At a Seattle City Council meeting on Tuesday, homeowners faced with foreclosure demanded action
In 2006, Pina Belrano bought a rundown fixer-upper - one she thought she could afford.
After months of work and $100,000 in repairs, the house is a Beacon Hill gem. But, the single mother lost her job and she's nine months behind on the mortgage.
"So, I poured my heart and soul into it. Now, we don’t know where we're going,” she said.
In Seattle, nearly 30 percent of home mortgage totals – mostly in the south end - are still underwater.
A community group is calling for a reset of underwater mortgages to fair market rate.
Should the bank just drop the price?
“Absolutely,” said Chettie McAfee. “They're already made their millions and billions off of it.”
At City Council on Wednesday, troubled homeowners were boiling over.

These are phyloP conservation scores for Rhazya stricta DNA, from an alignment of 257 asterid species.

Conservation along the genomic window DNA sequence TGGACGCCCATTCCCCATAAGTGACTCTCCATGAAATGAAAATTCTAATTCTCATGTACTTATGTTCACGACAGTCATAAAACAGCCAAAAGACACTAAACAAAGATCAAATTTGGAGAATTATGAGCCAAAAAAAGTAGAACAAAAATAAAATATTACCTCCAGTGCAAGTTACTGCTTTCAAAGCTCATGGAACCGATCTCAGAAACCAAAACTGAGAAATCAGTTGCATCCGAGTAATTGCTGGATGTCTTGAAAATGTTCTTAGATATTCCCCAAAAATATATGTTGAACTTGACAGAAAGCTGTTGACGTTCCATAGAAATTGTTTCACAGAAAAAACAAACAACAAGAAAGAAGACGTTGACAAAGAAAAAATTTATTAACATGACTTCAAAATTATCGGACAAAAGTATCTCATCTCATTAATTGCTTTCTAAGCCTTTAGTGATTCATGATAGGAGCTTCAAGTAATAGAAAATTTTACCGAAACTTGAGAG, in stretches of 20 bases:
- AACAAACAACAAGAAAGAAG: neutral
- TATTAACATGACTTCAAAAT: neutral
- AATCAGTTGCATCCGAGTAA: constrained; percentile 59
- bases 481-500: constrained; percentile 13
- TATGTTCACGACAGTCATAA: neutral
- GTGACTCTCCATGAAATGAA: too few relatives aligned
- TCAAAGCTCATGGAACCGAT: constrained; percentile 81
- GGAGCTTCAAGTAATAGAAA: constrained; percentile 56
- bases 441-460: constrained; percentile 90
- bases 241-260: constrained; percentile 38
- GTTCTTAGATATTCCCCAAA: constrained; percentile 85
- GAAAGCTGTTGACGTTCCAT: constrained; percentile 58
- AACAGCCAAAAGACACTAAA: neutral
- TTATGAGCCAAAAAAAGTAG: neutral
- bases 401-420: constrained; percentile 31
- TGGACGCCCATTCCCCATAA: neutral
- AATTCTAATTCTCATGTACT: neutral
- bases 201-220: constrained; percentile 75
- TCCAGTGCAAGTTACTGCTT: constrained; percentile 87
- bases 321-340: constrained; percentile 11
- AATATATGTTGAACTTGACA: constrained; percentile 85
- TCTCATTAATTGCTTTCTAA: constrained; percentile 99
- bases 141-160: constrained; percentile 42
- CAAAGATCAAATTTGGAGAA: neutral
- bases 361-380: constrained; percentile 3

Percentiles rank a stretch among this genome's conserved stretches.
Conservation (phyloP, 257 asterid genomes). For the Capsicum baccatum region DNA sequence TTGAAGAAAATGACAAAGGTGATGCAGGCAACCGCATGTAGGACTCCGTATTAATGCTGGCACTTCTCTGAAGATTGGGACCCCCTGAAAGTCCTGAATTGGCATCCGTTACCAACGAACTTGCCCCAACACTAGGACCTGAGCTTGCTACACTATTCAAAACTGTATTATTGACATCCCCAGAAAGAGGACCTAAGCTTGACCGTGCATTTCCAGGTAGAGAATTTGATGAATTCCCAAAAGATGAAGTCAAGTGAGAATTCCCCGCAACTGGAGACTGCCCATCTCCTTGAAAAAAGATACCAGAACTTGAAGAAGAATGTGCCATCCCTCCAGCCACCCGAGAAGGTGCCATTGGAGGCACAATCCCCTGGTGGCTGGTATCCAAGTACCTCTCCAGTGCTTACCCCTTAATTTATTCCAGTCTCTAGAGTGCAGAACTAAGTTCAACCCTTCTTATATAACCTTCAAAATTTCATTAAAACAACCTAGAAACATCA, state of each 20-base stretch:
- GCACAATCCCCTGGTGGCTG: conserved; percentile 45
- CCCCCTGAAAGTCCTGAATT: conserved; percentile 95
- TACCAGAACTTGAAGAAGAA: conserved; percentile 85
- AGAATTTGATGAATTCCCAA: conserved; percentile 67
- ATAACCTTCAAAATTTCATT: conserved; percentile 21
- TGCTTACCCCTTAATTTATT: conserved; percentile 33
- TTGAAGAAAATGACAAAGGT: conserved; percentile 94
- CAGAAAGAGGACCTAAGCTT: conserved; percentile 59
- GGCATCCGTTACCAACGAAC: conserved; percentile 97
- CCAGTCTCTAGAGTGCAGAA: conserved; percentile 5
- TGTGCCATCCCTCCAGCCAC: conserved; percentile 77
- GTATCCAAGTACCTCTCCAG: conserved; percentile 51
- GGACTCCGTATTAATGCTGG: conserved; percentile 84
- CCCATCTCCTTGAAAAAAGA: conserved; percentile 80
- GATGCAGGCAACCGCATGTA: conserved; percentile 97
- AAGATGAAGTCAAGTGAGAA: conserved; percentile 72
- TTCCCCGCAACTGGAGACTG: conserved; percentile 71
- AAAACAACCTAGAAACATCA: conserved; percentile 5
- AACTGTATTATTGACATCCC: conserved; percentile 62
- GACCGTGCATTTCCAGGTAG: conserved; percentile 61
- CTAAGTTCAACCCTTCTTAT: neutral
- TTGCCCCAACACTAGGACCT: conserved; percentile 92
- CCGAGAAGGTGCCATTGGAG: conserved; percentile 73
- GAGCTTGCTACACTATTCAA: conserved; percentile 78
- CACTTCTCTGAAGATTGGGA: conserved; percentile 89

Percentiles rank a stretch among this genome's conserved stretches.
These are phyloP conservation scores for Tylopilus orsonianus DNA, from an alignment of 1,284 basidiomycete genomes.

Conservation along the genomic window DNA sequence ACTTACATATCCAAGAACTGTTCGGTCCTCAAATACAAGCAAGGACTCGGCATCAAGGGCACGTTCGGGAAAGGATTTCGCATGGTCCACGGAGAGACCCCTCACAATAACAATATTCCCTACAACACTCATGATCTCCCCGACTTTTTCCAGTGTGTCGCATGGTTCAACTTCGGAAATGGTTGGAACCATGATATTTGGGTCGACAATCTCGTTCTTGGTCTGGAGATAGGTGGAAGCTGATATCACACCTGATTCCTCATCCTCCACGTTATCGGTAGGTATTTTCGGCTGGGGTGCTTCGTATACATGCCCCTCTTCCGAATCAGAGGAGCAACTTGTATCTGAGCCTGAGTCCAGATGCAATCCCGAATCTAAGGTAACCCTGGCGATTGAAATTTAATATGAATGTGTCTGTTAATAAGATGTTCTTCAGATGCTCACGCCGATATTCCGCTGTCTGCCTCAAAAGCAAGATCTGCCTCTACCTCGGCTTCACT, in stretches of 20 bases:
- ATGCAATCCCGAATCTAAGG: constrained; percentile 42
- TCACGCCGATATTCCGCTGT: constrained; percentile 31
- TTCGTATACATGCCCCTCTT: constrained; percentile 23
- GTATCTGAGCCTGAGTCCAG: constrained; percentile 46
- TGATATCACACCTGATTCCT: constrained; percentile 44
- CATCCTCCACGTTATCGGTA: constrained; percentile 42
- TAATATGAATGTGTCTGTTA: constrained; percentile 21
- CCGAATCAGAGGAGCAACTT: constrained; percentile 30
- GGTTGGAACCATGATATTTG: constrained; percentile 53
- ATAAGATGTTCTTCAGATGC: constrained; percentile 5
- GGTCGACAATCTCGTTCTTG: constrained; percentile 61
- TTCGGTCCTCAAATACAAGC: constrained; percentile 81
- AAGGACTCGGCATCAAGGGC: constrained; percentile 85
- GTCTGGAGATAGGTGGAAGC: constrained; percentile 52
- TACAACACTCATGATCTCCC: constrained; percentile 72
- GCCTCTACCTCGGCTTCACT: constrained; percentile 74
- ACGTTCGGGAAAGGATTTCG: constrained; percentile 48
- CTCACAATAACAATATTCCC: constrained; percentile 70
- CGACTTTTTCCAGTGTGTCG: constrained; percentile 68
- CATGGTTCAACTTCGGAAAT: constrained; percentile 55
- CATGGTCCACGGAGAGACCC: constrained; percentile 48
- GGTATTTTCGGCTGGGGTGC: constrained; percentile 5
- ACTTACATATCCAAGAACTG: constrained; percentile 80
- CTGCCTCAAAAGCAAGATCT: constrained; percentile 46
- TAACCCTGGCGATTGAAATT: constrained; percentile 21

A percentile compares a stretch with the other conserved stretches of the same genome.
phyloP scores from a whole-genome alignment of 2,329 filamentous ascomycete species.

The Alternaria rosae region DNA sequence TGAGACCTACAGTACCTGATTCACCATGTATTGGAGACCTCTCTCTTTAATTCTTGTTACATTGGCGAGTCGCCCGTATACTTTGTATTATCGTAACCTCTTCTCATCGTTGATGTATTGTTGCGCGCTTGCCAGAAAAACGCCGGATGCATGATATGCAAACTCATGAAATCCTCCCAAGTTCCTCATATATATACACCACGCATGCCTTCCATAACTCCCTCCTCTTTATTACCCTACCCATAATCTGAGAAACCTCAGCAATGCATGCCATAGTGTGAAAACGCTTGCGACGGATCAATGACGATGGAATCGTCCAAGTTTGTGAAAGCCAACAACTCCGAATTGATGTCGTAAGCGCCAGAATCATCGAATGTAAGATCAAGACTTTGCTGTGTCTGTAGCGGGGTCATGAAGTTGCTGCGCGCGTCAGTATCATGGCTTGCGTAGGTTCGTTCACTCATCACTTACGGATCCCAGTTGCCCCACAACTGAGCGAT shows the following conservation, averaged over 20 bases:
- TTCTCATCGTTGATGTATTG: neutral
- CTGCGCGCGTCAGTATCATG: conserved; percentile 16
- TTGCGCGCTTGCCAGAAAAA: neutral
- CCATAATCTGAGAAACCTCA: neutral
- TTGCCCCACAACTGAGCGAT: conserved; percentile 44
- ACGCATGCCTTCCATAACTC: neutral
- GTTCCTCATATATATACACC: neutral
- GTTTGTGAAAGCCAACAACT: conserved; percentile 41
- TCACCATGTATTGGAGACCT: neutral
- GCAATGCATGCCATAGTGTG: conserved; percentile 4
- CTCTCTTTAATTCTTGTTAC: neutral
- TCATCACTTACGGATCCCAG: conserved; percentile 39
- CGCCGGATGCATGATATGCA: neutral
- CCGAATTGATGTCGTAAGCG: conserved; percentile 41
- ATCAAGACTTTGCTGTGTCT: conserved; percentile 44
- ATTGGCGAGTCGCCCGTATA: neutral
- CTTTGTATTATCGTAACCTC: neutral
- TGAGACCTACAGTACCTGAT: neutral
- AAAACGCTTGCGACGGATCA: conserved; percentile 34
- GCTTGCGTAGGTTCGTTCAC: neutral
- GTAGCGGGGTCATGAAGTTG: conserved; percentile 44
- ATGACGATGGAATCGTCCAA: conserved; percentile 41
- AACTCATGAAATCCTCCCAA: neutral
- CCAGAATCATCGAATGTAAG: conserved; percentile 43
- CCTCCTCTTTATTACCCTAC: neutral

"We’ve got to do something!” Jane Gin shouted. “Please take action!”
The city commissioned a study from Cornell University. One recommendation was to use the city's power of eminent domain to take over properties and sell them back to homeowners at market prices.
"There are still 20 thousand homes out there that are underwater and subject to possible foreclosure in Seattle,” said Nick Licata, Seattle City Council
A city near San Francisco recently adopted the eminent domain solution and they were sued by the feds. Right now Seattle is just studying the idea.
The Cornell University report shows the foreclosure crisis hit Seattle much later than the rest of the country